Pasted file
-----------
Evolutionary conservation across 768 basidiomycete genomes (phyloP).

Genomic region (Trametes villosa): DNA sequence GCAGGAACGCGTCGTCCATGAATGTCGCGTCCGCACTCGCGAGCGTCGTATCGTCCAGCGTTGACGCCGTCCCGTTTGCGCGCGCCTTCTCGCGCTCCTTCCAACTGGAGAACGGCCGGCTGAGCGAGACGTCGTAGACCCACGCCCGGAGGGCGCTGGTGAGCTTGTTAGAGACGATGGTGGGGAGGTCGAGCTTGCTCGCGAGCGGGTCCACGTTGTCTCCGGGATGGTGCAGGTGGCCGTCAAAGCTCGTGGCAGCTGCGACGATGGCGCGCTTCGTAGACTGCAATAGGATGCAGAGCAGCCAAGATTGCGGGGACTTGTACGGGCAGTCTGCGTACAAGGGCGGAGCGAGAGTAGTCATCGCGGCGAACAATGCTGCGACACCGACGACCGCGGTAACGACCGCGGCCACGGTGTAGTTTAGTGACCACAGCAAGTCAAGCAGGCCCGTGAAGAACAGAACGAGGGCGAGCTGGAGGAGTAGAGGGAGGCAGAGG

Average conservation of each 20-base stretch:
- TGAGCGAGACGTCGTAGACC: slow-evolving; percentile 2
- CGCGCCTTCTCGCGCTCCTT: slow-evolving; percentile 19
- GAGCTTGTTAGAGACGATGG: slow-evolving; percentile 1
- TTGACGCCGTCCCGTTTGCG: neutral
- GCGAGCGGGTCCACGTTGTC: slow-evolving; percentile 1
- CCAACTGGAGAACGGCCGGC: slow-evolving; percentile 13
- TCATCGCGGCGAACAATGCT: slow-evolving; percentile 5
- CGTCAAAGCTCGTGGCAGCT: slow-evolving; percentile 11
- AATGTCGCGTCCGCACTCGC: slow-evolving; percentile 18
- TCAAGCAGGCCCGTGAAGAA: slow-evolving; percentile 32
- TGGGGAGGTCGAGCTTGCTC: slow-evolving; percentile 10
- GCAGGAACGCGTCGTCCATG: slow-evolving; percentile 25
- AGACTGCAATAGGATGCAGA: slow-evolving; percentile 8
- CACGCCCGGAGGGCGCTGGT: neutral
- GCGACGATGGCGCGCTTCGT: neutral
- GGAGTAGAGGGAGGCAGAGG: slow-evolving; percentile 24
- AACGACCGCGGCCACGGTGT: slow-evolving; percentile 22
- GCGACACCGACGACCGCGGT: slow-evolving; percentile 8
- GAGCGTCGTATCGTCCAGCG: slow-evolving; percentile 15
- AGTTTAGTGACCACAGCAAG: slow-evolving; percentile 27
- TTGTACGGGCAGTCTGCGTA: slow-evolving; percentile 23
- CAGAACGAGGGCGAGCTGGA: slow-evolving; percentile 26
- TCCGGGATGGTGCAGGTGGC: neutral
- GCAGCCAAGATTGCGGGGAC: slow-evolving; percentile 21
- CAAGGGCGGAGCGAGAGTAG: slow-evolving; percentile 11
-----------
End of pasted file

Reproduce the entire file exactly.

Evolutionary conservation across 768 basidiomycete genomes (phyloP).

Genomic region (Trametes villosa): DNA sequence GCAGGAACGCGTCGTCCATGAATGTCGCGTCCGCACTCGCGAGCGTCGTATCGTCCAGCGTTGACGCCGTCCCGTTTGCGCGCGCCTTCTCGCGCTCCTTCCAACTGGAGAACGGCCGGCTGAGCGAGACGTCGTAGACCCACGCCCGGAGGGCGCTGGTGAGCTTGTTAGAGACGATGGTGGGGAGGTCGAGCTTGCTCGCGAGCGGGTCCACGTTGTCTCCGGGATGGTGCAGGTGGCCGTCAAAGCTCGTGGCAGCTGCGACGATGGCGCGCTTCGTAGACTGCAATAGGATGCAGAGCAGCCAAGATTGCGGGGACTTGTACGGGCAGTCTGCGTACAAGGGCGGAGCGAGAGTAGTCATCGCGGCGAACAATGCTGCGACACCGACGACCGCGGTAACGACCGCGGCCACGGTGTAGTTTAGTGACCACAGCAAGTCAAGCAGGCCCGTGAAGAACAGAACGAGGGCGAGCTGGAGGAGTAGAGGGAGGCAGAGG

Average conservation of each 20-base stretch:
- TGAGCGAGACGTCGTAGACC: slow-evolving; percentile 2
- CGCGCCTTCTCGCGCTCCTT: slow-evolving; percentile 19
- GAGCTTGTTAGAGACGATGG: slow-evolving; percentile 1
- TTGACGCCGTCCCGTTTGCG: neutral
- GCGAGCGGGTCCACGTTGTC: slow-evolving; percentile 1
- CCAACTGGAGAACGGCCGGC: slow-evolving; percentile 13
- TCATCGCGGCGAACAATGCT: slow-evolving; percentile 5
- CGTCAAAGCTCGTGGCAGCT: slow-evolving; percentile 11
- AATGTCGCGTCCGCACTCGC: slow-evolving; percentile 18
- TCAAGCAGGCCCGTGAAGAA: slow-evolving; percentile 32
- TGGGGAGGTCGAGCTTGCTC: slow-evolving; percentile 10
- GCAGGAACGCGTCGTCCATG: slow-evolving; percentile 25
- AGACTGCAATAGGATGCAGA: slow-evolving; percentile 8
- CACGCCCGGAGGGCGCTGGT: neutral
- GCGACGATGGCGCGCTTCGT: neutral
- GGAGTAGAGGGAGGCAGAGG: slow-evolving; percentile 24
- AACGACCGCGGCCACGGTGT: slow-evolving; percentile 22
- GCGACACCGACGACCGCGGT: slow-evolving; percentile 8
- GAGCGTCGTATCGTCCAGCG: slow-evolving; percentile 15
- AGTTTAGTGACCACAGCAAG: slow-evolving; percentile 27
- TTGTACGGGCAGTCTGCGTA: slow-evolving; percentile 23
- CAGAACGAGGGCGAGCTGGA: slow-evolving; percentile 26
- TCCGGGATGGTGCAGGTGGC: neutral
- GCAGCCAAGATTGCGGGGAC: slow-evolving; percentile 21
- CAAGGGCGGAGCGAGAGTAG: slow-evolving; percentile 11